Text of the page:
- expected operating expenses;
- case resolution expenditures and income;
- the effect of assessments on fund members’ earnings and capital; and
- any other factors that the Board may deem appropriate.
Finally, the FDI Act also required the Board to set semiannual assessments for members of each deposit insurance fund independently from semiannual assessments for members of any other deposit insurance fund and to set the DRR of each deposit insurance fund independently from the DRR of any other deposit insurance fund.
Delegations of Authority
The FDI Act does not address whether the Board may delegate its rate-setting authority to FDIC officials. Further, the FDI Act does not address how estimates or assumptions impacting the reserve ratio should be treated. We confirmed with the Legal Division that the Board’s ratemaking authority had not been delegated to FDIC officers. However, Legal Division representatives asserted that the Board had delegated authority for implementing the assessment function to FDIC officers. Therefore, the FDIC General Counsel had concluded that these officers could act within their delegated authority to adopt a revised methodology for estimating Oakar insured deposits and decide how to apply that methodology, for example, prospectively without reallocating BIF or SAIF estimated insured deposit amounts.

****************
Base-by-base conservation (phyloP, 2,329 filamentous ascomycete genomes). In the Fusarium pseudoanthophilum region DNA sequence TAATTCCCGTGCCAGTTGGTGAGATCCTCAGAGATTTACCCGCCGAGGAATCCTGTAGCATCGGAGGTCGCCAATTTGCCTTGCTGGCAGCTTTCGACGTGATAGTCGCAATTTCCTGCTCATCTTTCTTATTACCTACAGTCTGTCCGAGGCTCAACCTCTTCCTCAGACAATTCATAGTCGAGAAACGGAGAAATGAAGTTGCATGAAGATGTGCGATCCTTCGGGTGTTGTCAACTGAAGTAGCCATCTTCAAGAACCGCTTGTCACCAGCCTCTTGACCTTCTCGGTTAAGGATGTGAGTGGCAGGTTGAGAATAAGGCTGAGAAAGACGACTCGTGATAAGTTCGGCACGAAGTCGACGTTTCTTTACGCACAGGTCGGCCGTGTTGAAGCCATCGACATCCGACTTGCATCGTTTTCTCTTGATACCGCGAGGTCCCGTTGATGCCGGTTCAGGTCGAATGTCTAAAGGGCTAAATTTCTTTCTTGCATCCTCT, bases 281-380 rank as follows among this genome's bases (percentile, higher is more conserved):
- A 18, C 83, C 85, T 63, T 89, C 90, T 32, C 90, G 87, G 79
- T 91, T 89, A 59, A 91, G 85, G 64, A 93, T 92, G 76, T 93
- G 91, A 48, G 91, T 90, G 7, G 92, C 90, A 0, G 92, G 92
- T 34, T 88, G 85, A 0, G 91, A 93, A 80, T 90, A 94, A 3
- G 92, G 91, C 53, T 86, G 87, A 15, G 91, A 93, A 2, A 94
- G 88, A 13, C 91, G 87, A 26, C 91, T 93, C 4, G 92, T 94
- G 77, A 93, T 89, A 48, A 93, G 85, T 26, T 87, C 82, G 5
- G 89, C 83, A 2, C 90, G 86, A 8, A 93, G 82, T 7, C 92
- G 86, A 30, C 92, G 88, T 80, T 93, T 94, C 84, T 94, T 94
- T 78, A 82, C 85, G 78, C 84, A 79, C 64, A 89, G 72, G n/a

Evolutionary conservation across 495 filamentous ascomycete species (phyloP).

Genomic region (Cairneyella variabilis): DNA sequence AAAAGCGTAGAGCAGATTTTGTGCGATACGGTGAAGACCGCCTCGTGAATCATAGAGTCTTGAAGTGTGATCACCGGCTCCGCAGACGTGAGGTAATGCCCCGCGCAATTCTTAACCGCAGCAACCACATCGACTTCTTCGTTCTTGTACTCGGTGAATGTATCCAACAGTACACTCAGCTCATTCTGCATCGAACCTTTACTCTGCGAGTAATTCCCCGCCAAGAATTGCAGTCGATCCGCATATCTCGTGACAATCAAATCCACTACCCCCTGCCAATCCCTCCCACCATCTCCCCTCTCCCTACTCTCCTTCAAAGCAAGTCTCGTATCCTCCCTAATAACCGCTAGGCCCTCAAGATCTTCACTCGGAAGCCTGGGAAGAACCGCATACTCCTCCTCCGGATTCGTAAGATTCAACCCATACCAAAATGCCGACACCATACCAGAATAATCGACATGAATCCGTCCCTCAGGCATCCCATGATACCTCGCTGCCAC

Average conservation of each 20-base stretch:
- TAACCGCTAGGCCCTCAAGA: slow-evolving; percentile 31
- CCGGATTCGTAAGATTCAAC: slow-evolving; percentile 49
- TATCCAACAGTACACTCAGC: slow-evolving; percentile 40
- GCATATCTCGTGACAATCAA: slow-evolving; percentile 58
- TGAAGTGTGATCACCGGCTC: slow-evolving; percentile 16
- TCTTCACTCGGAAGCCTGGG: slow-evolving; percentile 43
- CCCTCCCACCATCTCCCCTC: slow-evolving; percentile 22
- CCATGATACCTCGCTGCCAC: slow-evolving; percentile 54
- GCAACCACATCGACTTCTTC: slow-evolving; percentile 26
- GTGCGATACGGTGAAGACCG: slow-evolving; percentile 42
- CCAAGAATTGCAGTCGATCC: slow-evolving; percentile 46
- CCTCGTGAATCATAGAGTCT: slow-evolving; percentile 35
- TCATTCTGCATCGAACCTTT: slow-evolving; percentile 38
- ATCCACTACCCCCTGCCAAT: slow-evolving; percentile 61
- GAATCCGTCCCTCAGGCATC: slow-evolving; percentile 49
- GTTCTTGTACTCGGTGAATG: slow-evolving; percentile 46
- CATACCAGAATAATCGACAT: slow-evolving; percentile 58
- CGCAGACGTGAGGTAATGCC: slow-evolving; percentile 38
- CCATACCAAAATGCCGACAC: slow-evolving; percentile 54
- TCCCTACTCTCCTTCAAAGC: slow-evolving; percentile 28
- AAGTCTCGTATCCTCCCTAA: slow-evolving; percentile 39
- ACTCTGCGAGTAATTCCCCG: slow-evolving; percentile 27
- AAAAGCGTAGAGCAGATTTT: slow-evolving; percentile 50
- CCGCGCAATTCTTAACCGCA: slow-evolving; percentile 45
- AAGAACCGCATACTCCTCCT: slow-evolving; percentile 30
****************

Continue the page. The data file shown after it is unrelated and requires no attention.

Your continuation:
Section 5 of the Bylaws of the Federal Deposit Insurance Corporation (Bylaws) addresses the powers of the Board and states that the management of the Corporation shall be vested in the Board, which shall have all powers specifically granted by the provisions of the FDI Act and other laws of the United States. Section 5 also states that, within limitations of the law, the Board may delegate any of its specific or incidental powers to any standing or special committee of the Corporation or to any officer or agent of the Corporation.
FDIC Legal Division representatives identified two areas of the Bylaws that it asserted provided FDIC officers with the authority to adopt and implement the revised estimation methodology. Article VI of the Bylaws identifies the following specific powers and duties: